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Dr. Casares also tells me that babies are constantly growing physically and have developmental milestones, which can often be another reason your child is having a sleep regression at five months of age. This can impact five-month-old sleep schedules without any behaviors shifting (so don't be too hard on yourself).

"Some babies have physical growth spurts at five months old," says Casares. "The most important spurt they have now, though, is developmental. Because babies may begin to understand object permanence at this age, it can make sleep more difficult to navigate for them."

FAQs

Can feeding your baby help with the five-month sleep regression?

Getting a hungry baby to sleep is always a more significant challenge for caregivers. So, feeding your baby a robust meal an hour or so before bedtime can help with the five-month sleep regression.

Ensure your baby gets plenty of formula, breastmilk or solids during awake time. You should also feed your baby as close to bedtime as possible to help them go to bed full. If you're formula feeding or using a combination of breast milk and formula, you may want to explore feeding with the best formula for breastfed babies before bedtime.

Can associating some things with sleep and having a particular routine help your baby get past a five-month sleep regression?

Yes, sleep associations can help your baby get through a 5-month sleep regression or any other sleep regression. "To help your little one sleep more consistently and easily, first identify their sleep associations," explains Dr. Casares of building healthy sleep habits.

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"For example, if a baby falls asleep with a bottle and wakes up at night (which all babies do naturally), they may need that bottle to fall back asleep. Once you identify your baby's sleep associations, you can decide how to lessen them (or navigate sleep while maintaining them)."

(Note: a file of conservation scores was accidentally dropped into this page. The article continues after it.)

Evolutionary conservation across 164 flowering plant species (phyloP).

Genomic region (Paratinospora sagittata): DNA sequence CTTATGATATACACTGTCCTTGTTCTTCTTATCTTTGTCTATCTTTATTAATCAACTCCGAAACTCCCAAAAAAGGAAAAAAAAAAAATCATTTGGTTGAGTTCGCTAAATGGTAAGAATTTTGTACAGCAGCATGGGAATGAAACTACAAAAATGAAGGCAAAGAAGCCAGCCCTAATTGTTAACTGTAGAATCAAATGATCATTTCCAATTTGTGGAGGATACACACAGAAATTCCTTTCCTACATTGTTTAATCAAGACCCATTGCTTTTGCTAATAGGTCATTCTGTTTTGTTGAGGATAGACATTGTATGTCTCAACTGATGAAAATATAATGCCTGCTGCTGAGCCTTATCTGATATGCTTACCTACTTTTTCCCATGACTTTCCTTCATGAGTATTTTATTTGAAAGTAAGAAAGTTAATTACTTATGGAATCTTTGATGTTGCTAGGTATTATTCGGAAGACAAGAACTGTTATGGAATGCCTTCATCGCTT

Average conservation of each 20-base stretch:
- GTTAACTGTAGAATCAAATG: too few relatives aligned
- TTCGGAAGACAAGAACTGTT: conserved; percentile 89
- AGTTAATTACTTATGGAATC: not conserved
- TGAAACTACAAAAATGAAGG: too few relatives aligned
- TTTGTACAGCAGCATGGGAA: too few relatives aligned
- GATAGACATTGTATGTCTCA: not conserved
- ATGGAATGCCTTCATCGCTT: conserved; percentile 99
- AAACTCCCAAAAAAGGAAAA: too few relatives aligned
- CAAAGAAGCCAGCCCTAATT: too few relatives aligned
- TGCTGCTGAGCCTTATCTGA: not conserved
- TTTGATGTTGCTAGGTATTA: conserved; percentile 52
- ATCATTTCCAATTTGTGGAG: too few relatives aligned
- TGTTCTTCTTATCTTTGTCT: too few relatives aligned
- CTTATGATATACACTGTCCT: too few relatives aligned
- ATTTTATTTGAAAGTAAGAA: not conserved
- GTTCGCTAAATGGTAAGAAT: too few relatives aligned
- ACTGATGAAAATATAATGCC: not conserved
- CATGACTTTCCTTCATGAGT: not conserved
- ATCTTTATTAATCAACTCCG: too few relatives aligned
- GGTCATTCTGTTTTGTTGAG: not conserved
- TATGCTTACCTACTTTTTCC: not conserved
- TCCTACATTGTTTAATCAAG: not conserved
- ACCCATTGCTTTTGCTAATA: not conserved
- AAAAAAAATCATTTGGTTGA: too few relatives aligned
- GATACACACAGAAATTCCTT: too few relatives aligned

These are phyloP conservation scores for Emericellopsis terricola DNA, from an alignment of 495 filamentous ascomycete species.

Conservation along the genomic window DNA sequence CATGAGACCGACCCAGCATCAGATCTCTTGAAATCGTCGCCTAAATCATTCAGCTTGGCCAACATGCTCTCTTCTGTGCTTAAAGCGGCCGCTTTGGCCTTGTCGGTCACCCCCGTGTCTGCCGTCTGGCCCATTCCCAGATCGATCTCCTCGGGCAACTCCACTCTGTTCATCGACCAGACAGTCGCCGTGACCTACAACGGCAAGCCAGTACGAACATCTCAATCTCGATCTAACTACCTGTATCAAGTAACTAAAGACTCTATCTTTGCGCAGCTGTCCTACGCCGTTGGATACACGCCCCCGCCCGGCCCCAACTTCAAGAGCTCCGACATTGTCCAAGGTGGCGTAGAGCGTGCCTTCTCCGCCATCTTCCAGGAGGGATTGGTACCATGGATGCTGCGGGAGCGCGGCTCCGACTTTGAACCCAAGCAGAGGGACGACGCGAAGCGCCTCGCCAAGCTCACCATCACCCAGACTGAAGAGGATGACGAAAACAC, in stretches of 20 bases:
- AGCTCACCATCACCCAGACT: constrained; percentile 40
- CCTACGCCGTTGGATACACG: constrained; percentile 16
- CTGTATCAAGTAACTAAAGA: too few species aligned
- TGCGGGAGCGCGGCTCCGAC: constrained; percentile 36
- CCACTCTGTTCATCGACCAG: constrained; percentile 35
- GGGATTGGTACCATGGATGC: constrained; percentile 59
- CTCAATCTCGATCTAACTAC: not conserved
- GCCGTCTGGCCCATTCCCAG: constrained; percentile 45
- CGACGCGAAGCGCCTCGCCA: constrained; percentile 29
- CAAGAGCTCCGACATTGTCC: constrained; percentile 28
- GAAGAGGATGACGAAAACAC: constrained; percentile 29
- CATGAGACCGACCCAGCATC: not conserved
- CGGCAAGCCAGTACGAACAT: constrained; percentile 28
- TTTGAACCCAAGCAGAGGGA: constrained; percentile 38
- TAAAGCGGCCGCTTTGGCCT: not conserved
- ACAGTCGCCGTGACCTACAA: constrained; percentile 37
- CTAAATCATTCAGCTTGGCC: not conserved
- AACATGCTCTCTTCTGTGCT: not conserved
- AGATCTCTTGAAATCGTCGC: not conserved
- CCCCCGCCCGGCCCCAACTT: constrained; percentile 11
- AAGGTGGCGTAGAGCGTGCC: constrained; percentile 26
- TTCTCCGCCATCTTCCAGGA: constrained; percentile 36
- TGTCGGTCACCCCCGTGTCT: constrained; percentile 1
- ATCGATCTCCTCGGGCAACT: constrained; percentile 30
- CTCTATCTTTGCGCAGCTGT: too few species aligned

Another sleep association that parents can try is using white noise. Most baby sound machines have a white noise setting, but you can purchase a white noise machine relatively inexpensively if yours does not.

What are some best practices for dealing with sleep regressions?

Mitchell primarily suggests remaining calm above all else. Trying to instill healthy sleep patterns and habits can get you through this challenging time.

"Remember, this season will pass, and while it might seem like it lasts forever, your child will get through it. Try to ensure you are switching off with your partner and taking breaks for your health, and seek additional support from a sleep expert if needed."

What gear do I need?

The good news is that sleep regression issues typically resolve on their own in a matter or days or weeks, and you don't need much beyond a little patience to get you through the hardest nights. Setting up a comforting, cozy and safe sleep environment for baby is helpful, though.

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Experts

  • Rachel Mitchell, founder of My Sweet Sleeper.
  • Dr. Whitney Casares, board-certified pediatrician, maternal child health expert, and author of Doing It All